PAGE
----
Asus PadFone X mini Review

Asus PadFone X mini Review
Asus PadFone X mini Review
Asus PadFone X mini Review
Introduction


Asus loves getting its hands into everything. That’s not a bad thing, since variety in its products go a long way to giving consumers the power of choice. At the same time, though, it means that there are a whole lot of redundant, forgettable devices that attempt to win us over. Just this past recent summer, we were introduced to the Asus PadFone X – a high spec’d, versatile, dual functioning device that can go instantly from smartphone to tablet, and vice versa. Well, it seems that Asus just can’t resist giving us options, as the Asus PadFone X mini is a similar functioning device in a smaller package.

The package contains:

  • microUSB cable
  • Wall charger
  • 7-inch tablet body
  • Stereo headphones
  • User guide

Design

Conventional is one way of describing its overall looks, but it’s still pretty neat for its versatile, dual functioning design.

Neither the phone, nor the tablet sport a compelling design, which isn’t much of a shocker factoring in its inexpensive cost. The Asus PadFone X mini is a thick, plastic-bodied thing that doesn’t even attempt to be attractive. Despite the lack of attention, we certainly like that it’s compact in size to hold easily in one hand. On the surface, it looks closely similar to its beefier sibling in the PadFone X, but it’s obvious that it doesn’t receive as much love.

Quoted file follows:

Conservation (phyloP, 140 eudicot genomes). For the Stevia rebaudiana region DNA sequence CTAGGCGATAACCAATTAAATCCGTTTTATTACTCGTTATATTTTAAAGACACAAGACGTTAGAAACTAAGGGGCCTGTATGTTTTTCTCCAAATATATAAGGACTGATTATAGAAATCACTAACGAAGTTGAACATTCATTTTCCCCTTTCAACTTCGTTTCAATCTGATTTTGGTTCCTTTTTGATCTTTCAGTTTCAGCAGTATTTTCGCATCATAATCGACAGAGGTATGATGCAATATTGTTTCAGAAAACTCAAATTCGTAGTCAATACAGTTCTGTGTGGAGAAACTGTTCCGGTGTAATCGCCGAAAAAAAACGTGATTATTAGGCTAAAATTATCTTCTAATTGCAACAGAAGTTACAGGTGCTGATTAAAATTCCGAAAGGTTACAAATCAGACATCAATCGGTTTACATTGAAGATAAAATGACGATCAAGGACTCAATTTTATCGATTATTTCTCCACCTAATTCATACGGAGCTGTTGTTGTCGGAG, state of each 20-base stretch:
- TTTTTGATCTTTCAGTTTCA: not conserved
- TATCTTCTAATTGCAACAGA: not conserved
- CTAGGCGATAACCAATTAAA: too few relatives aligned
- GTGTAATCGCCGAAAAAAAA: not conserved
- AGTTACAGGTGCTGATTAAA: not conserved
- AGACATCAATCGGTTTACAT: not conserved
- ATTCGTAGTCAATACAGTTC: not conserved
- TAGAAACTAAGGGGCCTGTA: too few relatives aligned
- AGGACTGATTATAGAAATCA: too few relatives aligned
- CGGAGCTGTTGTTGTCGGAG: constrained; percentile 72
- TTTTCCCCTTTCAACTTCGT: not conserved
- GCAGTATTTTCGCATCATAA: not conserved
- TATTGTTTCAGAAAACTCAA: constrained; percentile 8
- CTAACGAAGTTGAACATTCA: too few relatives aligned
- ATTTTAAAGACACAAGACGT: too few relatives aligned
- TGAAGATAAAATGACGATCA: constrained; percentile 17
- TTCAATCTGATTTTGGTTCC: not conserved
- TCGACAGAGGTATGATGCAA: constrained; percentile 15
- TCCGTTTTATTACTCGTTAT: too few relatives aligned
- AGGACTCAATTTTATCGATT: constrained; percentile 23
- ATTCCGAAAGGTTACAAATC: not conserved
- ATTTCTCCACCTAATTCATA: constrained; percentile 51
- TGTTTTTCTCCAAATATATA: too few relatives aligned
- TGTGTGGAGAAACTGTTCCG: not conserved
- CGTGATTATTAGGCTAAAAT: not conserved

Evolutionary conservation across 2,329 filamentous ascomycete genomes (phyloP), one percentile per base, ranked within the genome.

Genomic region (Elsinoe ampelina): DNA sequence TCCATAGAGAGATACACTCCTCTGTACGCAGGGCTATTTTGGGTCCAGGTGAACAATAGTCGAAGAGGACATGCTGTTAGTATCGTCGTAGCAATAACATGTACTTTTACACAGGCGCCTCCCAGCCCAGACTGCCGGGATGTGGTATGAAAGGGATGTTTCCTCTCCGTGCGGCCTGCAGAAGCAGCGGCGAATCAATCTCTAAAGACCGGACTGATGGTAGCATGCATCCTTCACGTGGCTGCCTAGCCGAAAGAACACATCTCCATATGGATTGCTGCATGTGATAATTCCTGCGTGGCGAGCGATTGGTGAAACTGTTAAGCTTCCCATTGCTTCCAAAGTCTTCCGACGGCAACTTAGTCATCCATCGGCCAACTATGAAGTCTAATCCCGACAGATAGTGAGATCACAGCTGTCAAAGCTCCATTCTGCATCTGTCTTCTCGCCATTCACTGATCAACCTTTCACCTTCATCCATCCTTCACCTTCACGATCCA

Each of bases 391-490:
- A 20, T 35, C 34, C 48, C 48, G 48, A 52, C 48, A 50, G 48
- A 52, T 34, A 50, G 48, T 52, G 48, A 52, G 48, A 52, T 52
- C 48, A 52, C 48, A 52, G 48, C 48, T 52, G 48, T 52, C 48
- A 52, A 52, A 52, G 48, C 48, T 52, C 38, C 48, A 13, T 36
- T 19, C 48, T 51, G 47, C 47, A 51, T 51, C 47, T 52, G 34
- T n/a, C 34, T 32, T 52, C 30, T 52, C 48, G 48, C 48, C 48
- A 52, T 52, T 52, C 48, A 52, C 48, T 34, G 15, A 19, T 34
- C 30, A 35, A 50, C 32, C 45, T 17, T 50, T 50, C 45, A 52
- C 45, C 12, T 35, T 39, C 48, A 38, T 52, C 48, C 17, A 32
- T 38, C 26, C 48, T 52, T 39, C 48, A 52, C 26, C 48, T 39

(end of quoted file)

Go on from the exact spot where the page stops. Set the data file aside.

It’s not every day that a _phone_ can instantly turn into a tablet, and vice versa, so we really appreciate the PadFone X mini’s versatility in doing so. Just as before, all that’s required is to slide the _phone_ into the slot in the back of the 7-inch tablet. Essentially, it’s the phone that powers the tablet – though, technically, it’s the phone that gets charged in the process.

 

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Front view | Side view
Asus PadFone X mini
Asus PadFone X mini
5.2 x 2.61 x 0.5 inches
132.2 x 66.2 x 12.6 mm
5.26 oz (149 g)

Asus PadFone X mini

Kyocera Brigadier
Kyocera Brigadier
5.37 x 2.69 x 0.52 inches
136.4 x 68.3 x 13.2 mm
6.6 oz (187 g)

Kyocera Brigadier

Motorola Moto G (2014)
Motorola Moto G (2014)
5.57 x 2.78 x 0.43 inches
141.5 x 70.7 x 11 mm
5.26 oz (149 g)

Motorola Moto G (2014)

Nokia Lumia 630
Nokia Lumia 630
5.1 x 2.63 x 0.36 inches
129.5 x 66.7 x 9.2 mm
4.73 oz (134 g)

Nokia Lumia 630



Display

There’s just a laundry list of unpleasant qualities with the phone’s display, including the tablet’s screen.